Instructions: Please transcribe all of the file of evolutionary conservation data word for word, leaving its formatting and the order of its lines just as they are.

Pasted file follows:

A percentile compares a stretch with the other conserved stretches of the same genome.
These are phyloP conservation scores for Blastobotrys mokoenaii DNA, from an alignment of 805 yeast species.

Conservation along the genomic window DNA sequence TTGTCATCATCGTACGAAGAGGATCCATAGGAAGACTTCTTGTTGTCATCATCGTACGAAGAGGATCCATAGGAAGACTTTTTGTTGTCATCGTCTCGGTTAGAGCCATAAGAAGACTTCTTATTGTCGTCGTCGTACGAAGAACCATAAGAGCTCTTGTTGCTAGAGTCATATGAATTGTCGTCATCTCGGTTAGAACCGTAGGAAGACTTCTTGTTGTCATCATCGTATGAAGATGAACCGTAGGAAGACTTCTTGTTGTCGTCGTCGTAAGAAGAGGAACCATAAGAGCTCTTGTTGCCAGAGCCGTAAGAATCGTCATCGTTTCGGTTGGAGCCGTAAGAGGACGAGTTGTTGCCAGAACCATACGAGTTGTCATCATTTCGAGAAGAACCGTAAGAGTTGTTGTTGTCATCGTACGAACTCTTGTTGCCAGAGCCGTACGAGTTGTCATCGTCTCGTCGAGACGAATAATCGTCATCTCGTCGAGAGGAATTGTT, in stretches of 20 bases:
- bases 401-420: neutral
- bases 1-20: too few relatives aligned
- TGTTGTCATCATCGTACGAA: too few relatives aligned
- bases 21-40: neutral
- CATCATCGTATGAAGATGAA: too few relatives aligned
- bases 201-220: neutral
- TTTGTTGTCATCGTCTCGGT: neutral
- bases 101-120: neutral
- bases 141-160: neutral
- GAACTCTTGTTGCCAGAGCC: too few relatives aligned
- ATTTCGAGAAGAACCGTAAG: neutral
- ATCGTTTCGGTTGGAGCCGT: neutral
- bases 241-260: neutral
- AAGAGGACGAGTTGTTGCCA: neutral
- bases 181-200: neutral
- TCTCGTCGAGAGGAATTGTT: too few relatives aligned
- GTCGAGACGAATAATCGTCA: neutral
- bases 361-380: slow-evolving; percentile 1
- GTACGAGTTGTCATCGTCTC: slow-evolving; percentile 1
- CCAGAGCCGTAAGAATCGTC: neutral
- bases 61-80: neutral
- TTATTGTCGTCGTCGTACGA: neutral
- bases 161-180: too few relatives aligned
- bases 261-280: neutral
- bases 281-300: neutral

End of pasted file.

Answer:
A percentile compares a stretch with the other conserved stretches of the same genome.
These are phyloP conservation scores for Blastobotrys mokoenaii DNA, from an alignment of 805 yeast species.

Conservation along the genomic window DNA sequence TTGTCATCATCGTACGAAGAGGATCCATAGGAAGACTTCTTGTTGTCATCATCGTACGAAGAGGATCCATAGGAAGACTTTTTGTTGTCATCGTCTCGGTTAGAGCCATAAGAAGACTTCTTATTGTCGTCGTCGTACGAAGAACCATAAGAGCTCTTGTTGCTAGAGTCATATGAATTGTCGTCATCTCGGTTAGAACCGTAGGAAGACTTCTTGTTGTCATCATCGTATGAAGATGAACCGTAGGAAGACTTCTTGTTGTCGTCGTCGTAAGAAGAGGAACCATAAGAGCTCTTGTTGCCAGAGCCGTAAGAATCGTCATCGTTTCGGTTGGAGCCGTAAGAGGACGAGTTGTTGCCAGAACCATACGAGTTGTCATCATTTCGAGAAGAACCGTAAGAGTTGTTGTTGTCATCGTACGAACTCTTGTTGCCAGAGCCGTACGAGTTGTCATCGTCTCGTCGAGACGAATAATCGTCATCTCGTCGAGAGGAATTGTT, in stretches of 20 bases:
- bases 401-420: neutral
- bases 1-20: too few relatives aligned
- TGTTGTCATCATCGTACGAA: too few relatives aligned
- bases 21-40: neutral
- CATCATCGTATGAAGATGAA: too few relatives aligned
- bases 201-220: neutral
- TTTGTTGTCATCGTCTCGGT: neutral
- bases 101-120: neutral
- bases 141-160: neutral
- GAACTCTTGTTGCCAGAGCC: too few relatives aligned
- ATTTCGAGAAGAACCGTAAG: neutral
- ATCGTTTCGGTTGGAGCCGT: neutral
- bases 241-260: neutral
- AAGAGGACGAGTTGTTGCCA: neutral
- bases 181-200: neutral
- TCTCGTCGAGAGGAATTGTT: too few relatives aligned
- GTCGAGACGAATAATCGTCA: neutral
- bases 361-380: slow-evolving; percentile 1
- GTACGAGTTGTCATCGTCTC: slow-evolving; percentile 1
- CCAGAGCCGTAAGAATCGTC: neutral
- bases 61-80: neutral
- TTATTGTCGTCGTCGTACGA: neutral
- bases 161-180: too few relatives aligned
- bases 261-280: neutral
- bases 281-300: neutral